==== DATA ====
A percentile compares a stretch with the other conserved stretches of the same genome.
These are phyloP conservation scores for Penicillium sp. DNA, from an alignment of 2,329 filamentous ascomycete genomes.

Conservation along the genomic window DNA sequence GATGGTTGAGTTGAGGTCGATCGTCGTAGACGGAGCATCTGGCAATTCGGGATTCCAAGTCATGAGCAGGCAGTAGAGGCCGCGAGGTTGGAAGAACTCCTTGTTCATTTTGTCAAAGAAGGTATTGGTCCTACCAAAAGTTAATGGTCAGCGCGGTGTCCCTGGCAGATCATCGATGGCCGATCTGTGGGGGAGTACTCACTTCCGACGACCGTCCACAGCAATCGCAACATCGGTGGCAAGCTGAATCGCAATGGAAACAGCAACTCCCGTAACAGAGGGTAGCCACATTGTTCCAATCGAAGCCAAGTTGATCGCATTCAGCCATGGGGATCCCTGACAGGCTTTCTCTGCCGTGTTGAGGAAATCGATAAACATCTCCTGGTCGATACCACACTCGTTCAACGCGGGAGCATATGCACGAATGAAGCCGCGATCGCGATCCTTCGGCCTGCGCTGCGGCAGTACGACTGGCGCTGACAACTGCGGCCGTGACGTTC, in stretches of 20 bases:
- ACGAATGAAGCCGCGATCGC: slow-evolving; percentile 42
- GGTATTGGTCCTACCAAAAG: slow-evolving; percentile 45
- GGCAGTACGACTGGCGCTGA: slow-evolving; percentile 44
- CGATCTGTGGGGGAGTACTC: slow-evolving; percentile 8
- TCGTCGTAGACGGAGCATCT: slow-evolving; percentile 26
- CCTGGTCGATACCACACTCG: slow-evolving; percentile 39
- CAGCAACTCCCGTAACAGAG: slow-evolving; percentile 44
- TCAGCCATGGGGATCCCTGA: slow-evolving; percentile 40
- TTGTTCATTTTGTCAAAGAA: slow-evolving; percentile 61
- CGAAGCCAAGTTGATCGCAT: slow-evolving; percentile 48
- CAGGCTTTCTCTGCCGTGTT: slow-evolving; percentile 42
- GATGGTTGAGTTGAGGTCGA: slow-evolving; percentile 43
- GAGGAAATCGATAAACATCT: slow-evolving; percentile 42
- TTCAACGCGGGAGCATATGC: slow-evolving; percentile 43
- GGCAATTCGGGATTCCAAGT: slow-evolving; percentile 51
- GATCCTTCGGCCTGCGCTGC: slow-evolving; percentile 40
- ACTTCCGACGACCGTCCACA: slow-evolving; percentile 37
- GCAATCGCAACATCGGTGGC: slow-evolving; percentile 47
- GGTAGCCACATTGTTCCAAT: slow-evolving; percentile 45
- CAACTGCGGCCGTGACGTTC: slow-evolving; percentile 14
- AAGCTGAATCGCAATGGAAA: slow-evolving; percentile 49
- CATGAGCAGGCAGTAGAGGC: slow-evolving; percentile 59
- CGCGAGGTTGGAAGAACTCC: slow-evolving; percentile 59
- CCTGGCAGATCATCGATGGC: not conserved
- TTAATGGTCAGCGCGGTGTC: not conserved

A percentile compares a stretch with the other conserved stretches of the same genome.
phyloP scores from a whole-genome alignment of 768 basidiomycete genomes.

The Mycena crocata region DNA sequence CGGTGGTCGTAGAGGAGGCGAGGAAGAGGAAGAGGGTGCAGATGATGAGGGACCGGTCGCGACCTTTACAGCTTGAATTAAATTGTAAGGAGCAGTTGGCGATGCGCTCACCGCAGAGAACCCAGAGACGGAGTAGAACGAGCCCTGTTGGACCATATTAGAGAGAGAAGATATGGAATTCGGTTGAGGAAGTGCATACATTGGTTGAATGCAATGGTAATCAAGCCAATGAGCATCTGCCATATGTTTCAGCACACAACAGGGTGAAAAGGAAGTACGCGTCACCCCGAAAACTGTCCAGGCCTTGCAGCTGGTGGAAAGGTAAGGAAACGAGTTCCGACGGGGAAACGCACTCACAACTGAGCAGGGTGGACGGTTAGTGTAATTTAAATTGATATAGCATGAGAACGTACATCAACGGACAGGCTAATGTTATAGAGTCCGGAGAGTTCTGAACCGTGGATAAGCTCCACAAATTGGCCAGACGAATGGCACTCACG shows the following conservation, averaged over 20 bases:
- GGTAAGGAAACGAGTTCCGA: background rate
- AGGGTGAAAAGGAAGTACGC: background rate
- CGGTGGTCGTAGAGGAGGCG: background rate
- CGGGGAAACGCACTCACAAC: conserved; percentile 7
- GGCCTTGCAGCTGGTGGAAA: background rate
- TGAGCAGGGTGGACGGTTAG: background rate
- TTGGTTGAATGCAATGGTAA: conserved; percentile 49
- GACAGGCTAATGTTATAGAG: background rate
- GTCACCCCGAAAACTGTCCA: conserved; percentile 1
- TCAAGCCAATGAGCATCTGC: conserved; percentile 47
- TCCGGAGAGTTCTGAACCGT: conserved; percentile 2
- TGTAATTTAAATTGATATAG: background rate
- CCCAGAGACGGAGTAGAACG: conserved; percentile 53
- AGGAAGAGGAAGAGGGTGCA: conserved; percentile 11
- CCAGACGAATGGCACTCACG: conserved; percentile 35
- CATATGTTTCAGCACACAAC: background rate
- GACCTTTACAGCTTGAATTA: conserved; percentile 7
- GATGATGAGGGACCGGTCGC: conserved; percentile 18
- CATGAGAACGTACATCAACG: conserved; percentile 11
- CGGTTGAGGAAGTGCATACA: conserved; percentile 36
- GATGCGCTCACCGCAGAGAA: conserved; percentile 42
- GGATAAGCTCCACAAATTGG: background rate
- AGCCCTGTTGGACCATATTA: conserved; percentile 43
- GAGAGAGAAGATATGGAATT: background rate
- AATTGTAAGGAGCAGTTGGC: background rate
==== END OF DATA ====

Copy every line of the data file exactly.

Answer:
A percentile compares a stretch with the other conserved stretches of the same genome.
These are phyloP conservation scores for Penicillium sp. DNA, from an alignment of 2,329 filamentous ascomycete genomes.

Conservation along the genomic window DNA sequence GATGGTTGAGTTGAGGTCGATCGTCGTAGACGGAGCATCTGGCAATTCGGGATTCCAAGTCATGAGCAGGCAGTAGAGGCCGCGAGGTTGGAAGAACTCCTTGTTCATTTTGTCAAAGAAGGTATTGGTCCTACCAAAAGTTAATGGTCAGCGCGGTGTCCCTGGCAGATCATCGATGGCCGATCTGTGGGGGAGTACTCACTTCCGACGACCGTCCACAGCAATCGCAACATCGGTGGCAAGCTGAATCGCAATGGAAACAGCAACTCCCGTAACAGAGGGTAGCCACATTGTTCCAATCGAAGCCAAGTTGATCGCATTCAGCCATGGGGATCCCTGACAGGCTTTCTCTGCCGTGTTGAGGAAATCGATAAACATCTCCTGGTCGATACCACACTCGTTCAACGCGGGAGCATATGCACGAATGAAGCCGCGATCGCGATCCTTCGGCCTGCGCTGCGGCAGTACGACTGGCGCTGACAACTGCGGCCGTGACGTTC, in stretches of 20 bases:
- ACGAATGAAGCCGCGATCGC: slow-evolving; percentile 42
- GGTATTGGTCCTACCAAAAG: slow-evolving; percentile 45
- GGCAGTACGACTGGCGCTGA: slow-evolving; percentile 44
- CGATCTGTGGGGGAGTACTC: slow-evolving; percentile 8
- TCGTCGTAGACGGAGCATCT: slow-evolving; percentile 26
- CCTGGTCGATACCACACTCG: slow-evolving; percentile 39
- CAGCAACTCCCGTAACAGAG: slow-evolving; percentile 44
- TCAGCCATGGGGATCCCTGA: slow-evolving; percentile 40
- TTGTTCATTTTGTCAAAGAA: slow-evolving; percentile 61
- CGAAGCCAAGTTGATCGCAT: slow-evolving; percentile 48
- CAGGCTTTCTCTGCCGTGTT: slow-evolving; percentile 42
- GATGGTTGAGTTGAGGTCGA: slow-evolving; percentile 43
- GAGGAAATCGATAAACATCT: slow-evolving; percentile 42
- TTCAACGCGGGAGCATATGC: slow-evolving; percentile 43
- GGCAATTCGGGATTCCAAGT: slow-evolving; percentile 51
- GATCCTTCGGCCTGCGCTGC: slow-evolving; percentile 40
- ACTTCCGACGACCGTCCACA: slow-evolving; percentile 37
- GCAATCGCAACATCGGTGGC: slow-evolving; percentile 47
- GGTAGCCACATTGTTCCAAT: slow-evolving; percentile 45
- CAACTGCGGCCGTGACGTTC: slow-evolving; percentile 14
- AAGCTGAATCGCAATGGAAA: slow-evolving; percentile 49
- CATGAGCAGGCAGTAGAGGC: slow-evolving; percentile 59
- CGCGAGGTTGGAAGAACTCC: slow-evolving; percentile 59
- CCTGGCAGATCATCGATGGC: not conserved
- TTAATGGTCAGCGCGGTGTC: not conserved

A percentile compares a stretch with the other conserved stretches of the same genome.
phyloP scores from a whole-genome alignment of 768 basidiomycete genomes.

The Mycena crocata region DNA sequence CGGTGGTCGTAGAGGAGGCGAGGAAGAGGAAGAGGGTGCAGATGATGAGGGACCGGTCGCGACCTTTACAGCTTGAATTAAATTGTAAGGAGCAGTTGGCGATGCGCTCACCGCAGAGAACCCAGAGACGGAGTAGAACGAGCCCTGTTGGACCATATTAGAGAGAGAAGATATGGAATTCGGTTGAGGAAGTGCATACATTGGTTGAATGCAATGGTAATCAAGCCAATGAGCATCTGCCATATGTTTCAGCACACAACAGGGTGAAAAGGAAGTACGCGTCACCCCGAAAACTGTCCAGGCCTTGCAGCTGGTGGAAAGGTAAGGAAACGAGTTCCGACGGGGAAACGCACTCACAACTGAGCAGGGTGGACGGTTAGTGTAATTTAAATTGATATAGCATGAGAACGTACATCAACGGACAGGCTAATGTTATAGAGTCCGGAGAGTTCTGAACCGTGGATAAGCTCCACAAATTGGCCAGACGAATGGCACTCACG shows the following conservation, averaged over 20 bases:
- GGTAAGGAAACGAGTTCCGA: background rate
- AGGGTGAAAAGGAAGTACGC: background rate
- CGGTGGTCGTAGAGGAGGCG: background rate
- CGGGGAAACGCACTCACAAC: conserved; percentile 7
- GGCCTTGCAGCTGGTGGAAA: background rate
- TGAGCAGGGTGGACGGTTAG: background rate
- TTGGTTGAATGCAATGGTAA: conserved; percentile 49
- GACAGGCTAATGTTATAGAG: background rate
- GTCACCCCGAAAACTGTCCA: conserved; percentile 1
- TCAAGCCAATGAGCATCTGC: conserved; percentile 47
- TCCGGAGAGTTCTGAACCGT: conserved; percentile 2
- TGTAATTTAAATTGATATAG: background rate
- CCCAGAGACGGAGTAGAACG: conserved; percentile 53
- AGGAAGAGGAAGAGGGTGCA: conserved; percentile 11
- CCAGACGAATGGCACTCACG: conserved; percentile 35
- CATATGTTTCAGCACACAAC: background rate
- GACCTTTACAGCTTGAATTA: conserved; percentile 7
- GATGATGAGGGACCGGTCGC: conserved; percentile 18
- CATGAGAACGTACATCAACG: conserved; percentile 11
- CGGTTGAGGAAGTGCATACA: conserved; percentile 36
- GATGCGCTCACCGCAGAGAA: conserved; percentile 42
- GGATAAGCTCCACAAATTGG: background rate
- AGCCCTGTTGGACCATATTA: conserved; percentile 43
- GAGAGAGAAGATATGGAATT: background rate
- AATTGTAAGGAGCAGTTGGC: background rate